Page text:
Busy Philipps' #YouKnowMe Protest Prompts Thousands Of Emotional Abortion Stories
ARI SHAPIRO, HOST:
Actress and talk show host Busy Philipps is protesting antiabortion legislation by urging women to tell their stories about abortion using the hashtag #YouKnowMe. She talked about having an abortion at age 15 on her late-night talk show "Busy Tonight" last week.
(SOUNDBITE OF TV SHOW, "BUSY TONIGHT")
BUSY PHILIPPS: Statistic that one in four women will have an abortion before age 45. And that statistic sometimes surprises people, and maybe you're sitting and thinking, I don't know a woman who would have an abortion. Well, you know me.
SHAPIRO: This protest is emerging as "Busy Tonight" airs its final show this evening. It has been canceled by E! NPR TV critic Eric Deggans spent time in Los Angeles with Philipps back in February, and he joins us now. Hey, Eric.
ERIC DEGGANS, BYLINE: Hi.
SHAPIRO: This is interesting timing...
SHAPIRO: ...For E! and Busy Philipps, for her final show to air just as she and her fans are diving into this national conversation about abortion laws.
DEGGANS: I know. As a critic, I've talked a lot about why diversity matters in television, and Busy's show was this great example of something that doesn't really exist much in TV - this topical late-night show that speaks to millennial-aged women, which could go from talking about the Met ball to talking about reproductive rights. And when I interviewed Busy, she told me how she very purposefully talked about, for instance, menstruation in a way that male talk show hosts like Jimmy Kimmel or Jimmy Fallon just wouldn't do.
(SOUNDBITE OF ARCHIVED BROADCAST)
PHILIPPS: I talk a lot about periods on the show because normalizing discussions about, like, women's health and women's bodies - I talked about HPV in the hopes that by talking about it in, like, a very casual way on national television program, I'm destigmatizing the fact that women don't talk about their health.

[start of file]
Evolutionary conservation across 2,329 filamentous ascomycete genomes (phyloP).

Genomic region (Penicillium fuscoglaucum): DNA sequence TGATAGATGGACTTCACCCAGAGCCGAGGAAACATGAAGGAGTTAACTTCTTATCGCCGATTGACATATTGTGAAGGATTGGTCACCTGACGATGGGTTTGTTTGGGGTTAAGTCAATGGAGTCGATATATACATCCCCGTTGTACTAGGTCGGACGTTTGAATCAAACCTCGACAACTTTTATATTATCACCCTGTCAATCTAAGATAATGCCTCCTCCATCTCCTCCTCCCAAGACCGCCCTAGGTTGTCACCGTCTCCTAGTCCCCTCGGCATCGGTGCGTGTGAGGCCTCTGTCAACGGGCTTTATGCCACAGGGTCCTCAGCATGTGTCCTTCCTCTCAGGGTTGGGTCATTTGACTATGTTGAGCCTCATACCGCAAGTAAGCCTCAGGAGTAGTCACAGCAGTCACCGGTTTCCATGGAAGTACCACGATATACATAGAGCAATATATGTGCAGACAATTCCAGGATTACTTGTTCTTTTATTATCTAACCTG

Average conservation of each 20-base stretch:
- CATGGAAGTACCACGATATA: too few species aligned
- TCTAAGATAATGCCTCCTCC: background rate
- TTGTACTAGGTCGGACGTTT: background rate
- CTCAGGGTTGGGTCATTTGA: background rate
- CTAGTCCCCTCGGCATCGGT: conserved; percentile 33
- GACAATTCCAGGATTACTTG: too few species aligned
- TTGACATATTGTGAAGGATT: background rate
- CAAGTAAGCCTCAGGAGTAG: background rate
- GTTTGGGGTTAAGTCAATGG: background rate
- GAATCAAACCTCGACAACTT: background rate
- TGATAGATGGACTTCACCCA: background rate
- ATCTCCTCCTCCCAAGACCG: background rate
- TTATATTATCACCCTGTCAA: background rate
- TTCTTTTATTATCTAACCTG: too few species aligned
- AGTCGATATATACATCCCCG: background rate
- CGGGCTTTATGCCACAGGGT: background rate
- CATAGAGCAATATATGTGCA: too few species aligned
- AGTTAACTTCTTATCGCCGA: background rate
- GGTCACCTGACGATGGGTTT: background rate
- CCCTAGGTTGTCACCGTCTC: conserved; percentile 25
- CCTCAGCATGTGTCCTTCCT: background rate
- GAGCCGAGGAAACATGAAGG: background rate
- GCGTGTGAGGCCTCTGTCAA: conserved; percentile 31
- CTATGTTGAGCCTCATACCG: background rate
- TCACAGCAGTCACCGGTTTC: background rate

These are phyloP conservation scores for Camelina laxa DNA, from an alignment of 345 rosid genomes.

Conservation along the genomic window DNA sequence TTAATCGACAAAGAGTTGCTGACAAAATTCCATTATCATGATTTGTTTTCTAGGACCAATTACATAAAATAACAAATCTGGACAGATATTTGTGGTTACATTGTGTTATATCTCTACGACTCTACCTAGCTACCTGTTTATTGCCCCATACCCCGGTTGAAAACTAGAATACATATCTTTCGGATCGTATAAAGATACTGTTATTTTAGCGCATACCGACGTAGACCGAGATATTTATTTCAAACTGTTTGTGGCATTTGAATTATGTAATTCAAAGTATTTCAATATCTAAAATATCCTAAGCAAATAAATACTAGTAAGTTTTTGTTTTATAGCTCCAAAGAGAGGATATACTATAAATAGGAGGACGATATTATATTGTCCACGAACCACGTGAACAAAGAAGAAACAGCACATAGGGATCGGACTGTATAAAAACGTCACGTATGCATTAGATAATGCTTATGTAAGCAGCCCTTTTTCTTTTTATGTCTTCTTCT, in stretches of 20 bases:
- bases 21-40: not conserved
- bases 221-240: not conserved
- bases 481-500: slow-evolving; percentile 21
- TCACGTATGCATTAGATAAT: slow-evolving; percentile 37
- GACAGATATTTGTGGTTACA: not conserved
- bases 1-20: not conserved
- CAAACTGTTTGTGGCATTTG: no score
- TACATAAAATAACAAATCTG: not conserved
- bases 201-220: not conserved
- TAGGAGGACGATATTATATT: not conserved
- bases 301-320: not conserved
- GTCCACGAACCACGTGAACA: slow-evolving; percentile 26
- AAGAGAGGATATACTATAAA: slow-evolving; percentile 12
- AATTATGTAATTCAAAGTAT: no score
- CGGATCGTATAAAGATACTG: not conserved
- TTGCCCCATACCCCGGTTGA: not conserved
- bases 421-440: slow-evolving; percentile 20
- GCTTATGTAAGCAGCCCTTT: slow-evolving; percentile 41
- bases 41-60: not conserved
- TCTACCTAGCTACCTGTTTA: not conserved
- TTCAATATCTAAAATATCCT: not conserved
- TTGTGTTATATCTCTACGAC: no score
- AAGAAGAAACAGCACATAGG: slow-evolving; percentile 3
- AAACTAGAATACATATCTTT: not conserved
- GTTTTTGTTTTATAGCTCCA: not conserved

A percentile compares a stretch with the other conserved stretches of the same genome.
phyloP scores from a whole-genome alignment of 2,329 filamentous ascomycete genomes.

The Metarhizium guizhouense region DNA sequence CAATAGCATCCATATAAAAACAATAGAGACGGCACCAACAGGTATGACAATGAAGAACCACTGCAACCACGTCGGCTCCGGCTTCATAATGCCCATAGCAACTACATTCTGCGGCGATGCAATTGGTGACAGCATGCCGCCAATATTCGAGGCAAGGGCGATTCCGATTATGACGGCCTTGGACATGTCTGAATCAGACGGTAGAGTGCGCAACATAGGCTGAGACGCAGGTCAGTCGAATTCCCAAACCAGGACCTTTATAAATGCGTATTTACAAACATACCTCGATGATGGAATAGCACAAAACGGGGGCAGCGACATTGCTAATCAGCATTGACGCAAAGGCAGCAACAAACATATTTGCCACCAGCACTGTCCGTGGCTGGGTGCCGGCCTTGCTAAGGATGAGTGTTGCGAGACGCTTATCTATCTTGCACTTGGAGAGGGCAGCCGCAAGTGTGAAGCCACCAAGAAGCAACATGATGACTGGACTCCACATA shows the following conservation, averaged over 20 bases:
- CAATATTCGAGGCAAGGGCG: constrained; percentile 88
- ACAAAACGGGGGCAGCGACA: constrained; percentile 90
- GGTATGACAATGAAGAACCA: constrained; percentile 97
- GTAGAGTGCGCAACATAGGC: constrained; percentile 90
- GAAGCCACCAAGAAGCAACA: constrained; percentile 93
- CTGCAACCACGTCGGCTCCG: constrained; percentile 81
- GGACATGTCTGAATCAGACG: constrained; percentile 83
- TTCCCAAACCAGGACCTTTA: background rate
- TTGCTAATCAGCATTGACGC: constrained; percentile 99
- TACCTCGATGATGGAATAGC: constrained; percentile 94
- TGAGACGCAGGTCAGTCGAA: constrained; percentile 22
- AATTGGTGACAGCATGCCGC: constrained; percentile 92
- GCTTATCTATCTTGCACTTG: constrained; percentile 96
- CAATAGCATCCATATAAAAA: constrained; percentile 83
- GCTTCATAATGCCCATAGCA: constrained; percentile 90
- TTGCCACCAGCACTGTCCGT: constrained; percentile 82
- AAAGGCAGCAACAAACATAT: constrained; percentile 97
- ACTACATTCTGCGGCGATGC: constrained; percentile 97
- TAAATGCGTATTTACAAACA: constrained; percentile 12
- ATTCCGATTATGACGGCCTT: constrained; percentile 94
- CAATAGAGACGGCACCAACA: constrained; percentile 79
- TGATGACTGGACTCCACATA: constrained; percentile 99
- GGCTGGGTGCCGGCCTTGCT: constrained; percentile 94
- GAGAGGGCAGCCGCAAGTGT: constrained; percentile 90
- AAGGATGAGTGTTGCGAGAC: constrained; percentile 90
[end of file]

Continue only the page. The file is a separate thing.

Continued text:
SHAPIRO: Eric, it's so rare to see a woman hosting a late-night comedy show. Tell me how Busy Philipps approached hers.
DEGGANS: Well, her show was all about making this very personal connection with fans. Now, Busy starred in TV shows like "Freaks And Geeks" and "Cougar Town," so she knows how talk shows work from the guest's perspective. She got tips from friends like Jimmy Kimmel and Stephen Colbert and Seth Meyers. And she followed her own instincts. So she sat on a couch instead of behind a desk, or she put on a nightgown to sing a good night song closing every show. And she told the audience, I love you, at the end of every show, and she did that during their very first test show.
(SOUNDBITE OF ARCHIVED BROADCAST)
PHILIPPS: That was, like, not something that we had talked about or was planned, but I just, like, felt it deeply. Like, thank you for - oh, my God, I'm going to start crying. Like, thank you for showing up, and I love you for that. Like, I wasn't prepared for people's response to that.
SHAPIRO: Eric, fans have so much affection for this show, and it's so different from the rest of the late-night landscape. Why would E! cancel it?
DEGGANS: Well, low ratings, probably. But you know, it takes a long time for late-night hosts to find a consistent voice and audience. I mean, NBC gave Conan O'Brien two years to figure it out when they hired him to host late night. Busy Philipps has been on the air since October. And you know, I just hope E! or some other outlet gives Busy Philipps more time and resources to do what she does best.
SHAPIRO: That's our TV critic, Eric Deggans. Thanks, Eric.
DEGGANS: Thank you.
NPR transcripts are created on a rush deadline by Verb8tm, Inc., an NPR contractor, and produced using a proprietary transcription process developed with NPR. This text may not be in its final form and may be updated or revised in the future. Accuracy and availability may vary. The authoritative record of NPR’s programming is the audio record.